I have stumbled upon the motorcycling adventure books I've read usually when they're referred to in motorcycling catalogs such as Aerostich's motorcycling catalog, or they're mentioned in a blog or website.
Such was the case with the works of Geoff Hill, an Irish travel writer for a couple of newspapers in Belfast, Ireland; he apparently has quite the following in the paper's clientele and is winner of several writing awards in Europe.
He's written two books, the first being "Way to Go" about two rides he did after hitting on the brilliant idea of writing his column while on the road, getting paid to do it and see the world. Now why didn't I think of that first? Yeah, I know, who'd want to read about me designing/supporting networks while riding a motorcycle?
The book is split into two journeys, the first is where he and his friend Patrick Minne (Isle of Man Racer) fly to New Delhi, India and pick up a couple of Royal Enfield 500 Bullet motorcycles. You might know these were a famed British marque which went out of business in Britain but their manufacturing facilities and licensing were bought at their factory in Madras, India and they continued to be produced in India.
Their motorcycles and ride are sponsored by the tea company called Nambarrie and the premise is they are flown to India to pick up the first tea leaves of the season and ride them back to Nambarrie in Great Britain via their "British" motorcycles.
Their adventures along the way, the mishaps, the countries and cultures they encounter and the manner in which the author vividly describes it all makes for a good reading. His descriptions of their Enfield motorcycle, made me glad I've chosen Beemers as my motorcycle of choice for touring. Although I am sure the author exaggerated a bit, the mechanical "issues" an Enfield owner must endure were quite amusing, especially when one is to imagine the riding they did on the motorcycles they used!
Note, the author admits knowing next to nothing about the mechanical workings of motorcycles and machinery in general, lucky for him Patrick Minne was a mechanic. As luck turns out though, Geoff Hill's Enfield makes it through relatively unscathed, while Patrick's Enfield would have a tougher ordeal; to include hitting a sheep!
The second portion of Hill's first book is of his riding the length and breadth of Route 66 from Chicago to Los Angeles while being sponsored by Miller Beer. I tell you, this guy was born under a lucky star to score these writing gigs that he did. I am certain of course that having the talent for describing a journey, and the ability to put a personal and acute spin on the things he saw and the people he met, helped him to be chosen for these riding adventures.
Geoff Hill's writing style strikes me a bit similar to Dave Barry's style of writing. Numbers and descriptions are wildly exaggerated, his humorous depictions of characters and locations are easy to follow; and there are plenty of funny nuggets interspersed in the travelogue. It's like you're there with him and he's telling you the story from across the table while you're both drinking a lot of beer.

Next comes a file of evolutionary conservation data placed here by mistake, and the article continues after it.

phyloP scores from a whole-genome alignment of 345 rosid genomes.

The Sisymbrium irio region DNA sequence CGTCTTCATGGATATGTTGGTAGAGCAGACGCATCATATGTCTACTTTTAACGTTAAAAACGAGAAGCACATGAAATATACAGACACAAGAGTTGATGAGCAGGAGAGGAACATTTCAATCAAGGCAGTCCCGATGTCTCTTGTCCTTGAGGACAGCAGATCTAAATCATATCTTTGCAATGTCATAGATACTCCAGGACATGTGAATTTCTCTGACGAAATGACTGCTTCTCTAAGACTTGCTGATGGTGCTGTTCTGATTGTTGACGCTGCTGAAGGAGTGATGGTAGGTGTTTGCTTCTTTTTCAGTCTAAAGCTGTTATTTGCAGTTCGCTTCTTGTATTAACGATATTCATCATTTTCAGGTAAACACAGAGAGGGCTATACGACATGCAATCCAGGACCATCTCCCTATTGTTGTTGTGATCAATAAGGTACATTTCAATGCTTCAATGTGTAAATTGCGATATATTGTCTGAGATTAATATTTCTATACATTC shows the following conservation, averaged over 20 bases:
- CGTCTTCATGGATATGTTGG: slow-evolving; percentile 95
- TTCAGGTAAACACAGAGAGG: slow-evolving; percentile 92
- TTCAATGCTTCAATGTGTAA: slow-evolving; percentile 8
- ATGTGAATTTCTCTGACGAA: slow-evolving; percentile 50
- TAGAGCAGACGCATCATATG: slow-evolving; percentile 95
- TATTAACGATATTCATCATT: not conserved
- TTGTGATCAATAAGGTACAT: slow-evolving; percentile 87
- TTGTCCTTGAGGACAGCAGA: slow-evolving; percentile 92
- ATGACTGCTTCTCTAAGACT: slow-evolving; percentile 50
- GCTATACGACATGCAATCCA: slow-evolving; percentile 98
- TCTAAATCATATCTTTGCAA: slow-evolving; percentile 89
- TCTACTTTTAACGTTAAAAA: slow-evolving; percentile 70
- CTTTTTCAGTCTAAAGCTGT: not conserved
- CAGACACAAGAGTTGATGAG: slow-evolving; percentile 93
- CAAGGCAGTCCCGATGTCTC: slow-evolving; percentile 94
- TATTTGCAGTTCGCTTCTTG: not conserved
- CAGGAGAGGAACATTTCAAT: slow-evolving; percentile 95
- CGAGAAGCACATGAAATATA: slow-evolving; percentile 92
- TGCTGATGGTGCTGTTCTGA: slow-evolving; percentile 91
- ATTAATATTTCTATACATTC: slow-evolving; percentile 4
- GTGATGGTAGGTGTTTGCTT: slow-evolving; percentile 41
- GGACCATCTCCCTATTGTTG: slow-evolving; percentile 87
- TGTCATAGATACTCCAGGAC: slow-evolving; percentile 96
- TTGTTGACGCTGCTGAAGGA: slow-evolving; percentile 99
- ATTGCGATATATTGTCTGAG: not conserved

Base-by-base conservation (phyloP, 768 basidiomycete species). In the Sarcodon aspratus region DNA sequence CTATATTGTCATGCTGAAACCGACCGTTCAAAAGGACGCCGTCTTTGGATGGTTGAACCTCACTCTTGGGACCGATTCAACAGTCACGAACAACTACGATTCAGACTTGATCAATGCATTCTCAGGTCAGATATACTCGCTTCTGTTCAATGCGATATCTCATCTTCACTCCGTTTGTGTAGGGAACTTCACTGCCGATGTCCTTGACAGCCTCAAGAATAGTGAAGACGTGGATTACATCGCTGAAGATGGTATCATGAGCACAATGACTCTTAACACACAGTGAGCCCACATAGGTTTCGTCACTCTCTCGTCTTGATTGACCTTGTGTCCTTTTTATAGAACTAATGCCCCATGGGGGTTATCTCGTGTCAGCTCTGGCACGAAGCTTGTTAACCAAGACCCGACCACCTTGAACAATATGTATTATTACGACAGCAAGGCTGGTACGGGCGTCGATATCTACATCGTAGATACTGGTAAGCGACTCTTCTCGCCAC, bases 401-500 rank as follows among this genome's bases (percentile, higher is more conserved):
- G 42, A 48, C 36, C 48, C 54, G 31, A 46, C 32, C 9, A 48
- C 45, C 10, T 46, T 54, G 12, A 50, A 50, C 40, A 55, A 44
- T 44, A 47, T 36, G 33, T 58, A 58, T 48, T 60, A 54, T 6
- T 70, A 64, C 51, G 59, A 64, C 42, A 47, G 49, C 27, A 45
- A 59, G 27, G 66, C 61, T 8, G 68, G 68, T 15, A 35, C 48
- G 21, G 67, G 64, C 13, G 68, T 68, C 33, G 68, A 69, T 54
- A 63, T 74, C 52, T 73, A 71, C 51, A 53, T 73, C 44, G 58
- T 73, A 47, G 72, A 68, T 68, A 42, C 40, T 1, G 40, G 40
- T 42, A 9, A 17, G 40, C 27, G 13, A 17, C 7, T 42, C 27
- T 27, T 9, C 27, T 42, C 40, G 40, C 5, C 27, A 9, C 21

Conversely, he has a knack for describing the scenery he sees in such a colorful manner that at times I could picture what he was describing. Some of his descriptions of the vast land expanses along Route 66 reminded me of the scenery I've encountered in my longer rides. His descriptions brought back some good memories for me.
He quotes or rather paraphrases artfully from the many guidebooks he schleps with him, giving you a bit of history and color about the places he rides to and spends some time exploring. It is this, I believe, what makes him a popular travelogue writer, for he makes even the most boring historical note interesting, if only fleetingly.
Throw in amongst all this his imaginary rabbit traveling companion, the search for the best pie and custard and riding through the whole of Route 66 on that most American of icons, a Harley Davidson motorcycle.
His second book, which I read first since the library had it available first, is called "The Road to Gobbler's Knob" where he rides a motorcycle from the tip of South America, on the Pan-American Highway, all the way to where it ends in Alaska.
The adventures he has, along with a Scottish friend of his, Clifford; are entertaining and move along nicely. Clifford is quite the character in his own right, chatting up the women they meet along the ride and snapping their photo for his "upcoming" book on beauties of the Pan-American Highway. The red tape of border crossings, the crash Geoff Hill is unfortunate to have in Columbia and his "carrying on" in spite of it; the people and places they see; all make for a pretty good read.
There is a great review of "The Road to Gobbler's Knob" at amazon.com: LINK
The only turn-off I had with the second book was his propensity for political commentary, some of which I took offense at. This offense, once taken, kind of ruined the rest of the book for me. I wish he'd just kept to writing about his travels and not used the book as a way to tell me his political views. It's a good reminder to me, to keep politics out of my riding blog.
Still, the book is worth picking up, I recommend via your local library, to have a short read over a couple of evenings. Neither of his books is very long, and you will most likely get a chuckle or two in each chapter at least.